2005 Winners




Results were announced today for the 2005 Stronghold Veterinary Pet Care Awards, a national award programme which invited pet owners and members of the public to write nominations and stories about the work of their veterinary services.   Organised by Pfizer Animal Health in association with the Irish Veterinary Journal, the top Irish award winners for the 6th annual awards are:


  • The Overall Winners of the 2005 Stronghold Veterinary Pet Care Awards are Riverside Veterinary Hospital, based at Davitt’s Quay, Dungarvan, Co. Waterford.


  • The Stronghold Category Award for the Top Veterinary Nurse was awarded to Orla Brennan from Bridge House Veterinary Clinic, Coes Rd., Dundalk, Co Louth.


  • The Stronghold Category Award for the Top Individual Vet was awarded to Ann Quinn from Erkina Veterinary, Ballybuggy, Rathdowney, Co Laois


  • This year a Special Stronghold Judge’s Award for Contribution to Animal Welfare was also presented to Emma Higgs, veterinary nurse with the Irish Seal Sanctuary & Animal Hospital, Tobergregan, Garristown, Fingal, Co. Dublin




Riverside Veterinary Hospital received the overall winning Stronghold Perpetual trophy and a prize valued at €2,000 at the awards ceremony officiated by RTE newscaster Sharon Ni Bheolain, which took place in Castleknock in Dublin today (Sunday 27th November, 2005).


The Riverside veterinary and nursing team was represented at the national awards ceremony by vets Patrick Morrissey and Donal O’Mahony, practice manager Helen Walsh, vet nurse Helen Gould and colleague Trish Fitzgerald.


The Dungarvan based practice received quite a number of nominations for the Awards from members of the public.  Nominations for Riverside ranged from those quoting “knowledge and expertise”….and “cheerfulness, kindness and care….” ; to stories including a feral kitten with a badly injured foot “now a confident and happy tripod”;  or  the traumatic story of a pet cat that went missing – and whose owner found him but quickly realised that someone had tried to set fire to the pet cat.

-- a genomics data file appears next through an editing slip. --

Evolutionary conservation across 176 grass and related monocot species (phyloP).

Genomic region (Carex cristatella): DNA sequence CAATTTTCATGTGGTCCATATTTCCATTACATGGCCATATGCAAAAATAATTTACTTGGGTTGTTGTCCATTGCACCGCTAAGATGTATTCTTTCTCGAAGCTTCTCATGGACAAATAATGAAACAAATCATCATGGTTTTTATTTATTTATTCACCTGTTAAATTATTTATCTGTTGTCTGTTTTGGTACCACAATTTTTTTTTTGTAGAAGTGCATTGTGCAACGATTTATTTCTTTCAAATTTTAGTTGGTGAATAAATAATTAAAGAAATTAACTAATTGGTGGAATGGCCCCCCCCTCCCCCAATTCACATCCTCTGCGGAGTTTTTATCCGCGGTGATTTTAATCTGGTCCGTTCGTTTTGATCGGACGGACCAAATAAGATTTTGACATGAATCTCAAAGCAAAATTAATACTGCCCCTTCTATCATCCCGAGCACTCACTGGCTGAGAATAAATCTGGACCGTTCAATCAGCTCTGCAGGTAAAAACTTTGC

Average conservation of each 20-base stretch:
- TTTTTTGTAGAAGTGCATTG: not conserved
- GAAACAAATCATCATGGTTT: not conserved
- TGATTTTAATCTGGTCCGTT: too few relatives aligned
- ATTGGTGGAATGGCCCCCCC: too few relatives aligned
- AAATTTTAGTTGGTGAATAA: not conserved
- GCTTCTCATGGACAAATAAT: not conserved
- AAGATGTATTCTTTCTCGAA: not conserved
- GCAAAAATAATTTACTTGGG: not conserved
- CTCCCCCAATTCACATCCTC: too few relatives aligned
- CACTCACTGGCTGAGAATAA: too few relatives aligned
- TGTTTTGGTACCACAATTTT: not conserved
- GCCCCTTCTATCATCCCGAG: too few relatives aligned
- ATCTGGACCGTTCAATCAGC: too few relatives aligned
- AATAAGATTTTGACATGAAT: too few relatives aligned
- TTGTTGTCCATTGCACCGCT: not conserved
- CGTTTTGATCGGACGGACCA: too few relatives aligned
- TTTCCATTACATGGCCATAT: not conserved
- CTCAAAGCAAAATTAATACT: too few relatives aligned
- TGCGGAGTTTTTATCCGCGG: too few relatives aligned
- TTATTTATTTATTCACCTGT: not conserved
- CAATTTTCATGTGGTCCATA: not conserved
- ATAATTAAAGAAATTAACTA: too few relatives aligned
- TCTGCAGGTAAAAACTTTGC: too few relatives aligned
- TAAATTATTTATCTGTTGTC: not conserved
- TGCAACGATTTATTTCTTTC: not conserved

Another pet owner – Judy Alderton from Ballinamult, Co. Waterford – has been a client of Riverside Veterinary Hospital  for many years.  She wrote that “their clinical care and expertise is outstanding…attention to hygiene and post operative care is excellent….”  However she makes the point that the entire team, from the receptionist, to the practice nurse to both vets, are “skilled, efficient, caring and compassionate,” describing how the team show “great empathy in distressing circumstances.”


Judy told how the practice helps strays, road casualties and unwanted pets and has cared for, operated on and re-homed animals in need on many occasions.  “They are an amazing team. We are fortunate to have a practice of this high calibre in such a small town as Dungarvan…”




The Stronghold National Category Award for the Top Individual Vet was awarded to Ann Quinn from Erkina Veterinary, Ballybuggy, Rathdowney, Co Laois.


Described by her nominators as “caring and dedicated” Ann  Quinn was commended for responding swiftly to emergencies and for taking time to carefully explain illnesses, treatment options and procedures.


Included in one of Ann’s nominations was the story of a rook that had been shot in the wing, a badly injured hedgehog, a swan found with a fishhook in its neck and an elderly St Bernard dog. When age finally caught up with this fabulous family pet, Ann came to his owner’s home and put him to sleep “with compassion, tenderness, great care and kindness…”




The Stronghold National Category Award for the Top Veterinary Nurse was awarded to Orla Brennan from Bridge House Veterinary Clinic, Coes Rd., Dundalk, Co Louth.    Orla is the first recipient of this award as it is a new category in the national comepetition.


Orla received a number of nominations with pet owners describing her as “dedicated”, “caring” and “patient with animals”, but with an “unselfish approach to her job” and someone who goes “out of her way for people.”  Nominated for her excellent nursing skills and for running the practice efficiently, examples were given from one nominator of Orla taking a sick pet home to look after it during the night.  The Louth Prevention to Cruelty to Animals nominated Orla for helping out in areas ranging from drawing up fostering forms, to her determination to “always look for solutions”.  They described one occasion where Orla helped to transport dogs to Dublin in her own car on her day off for the SPCA.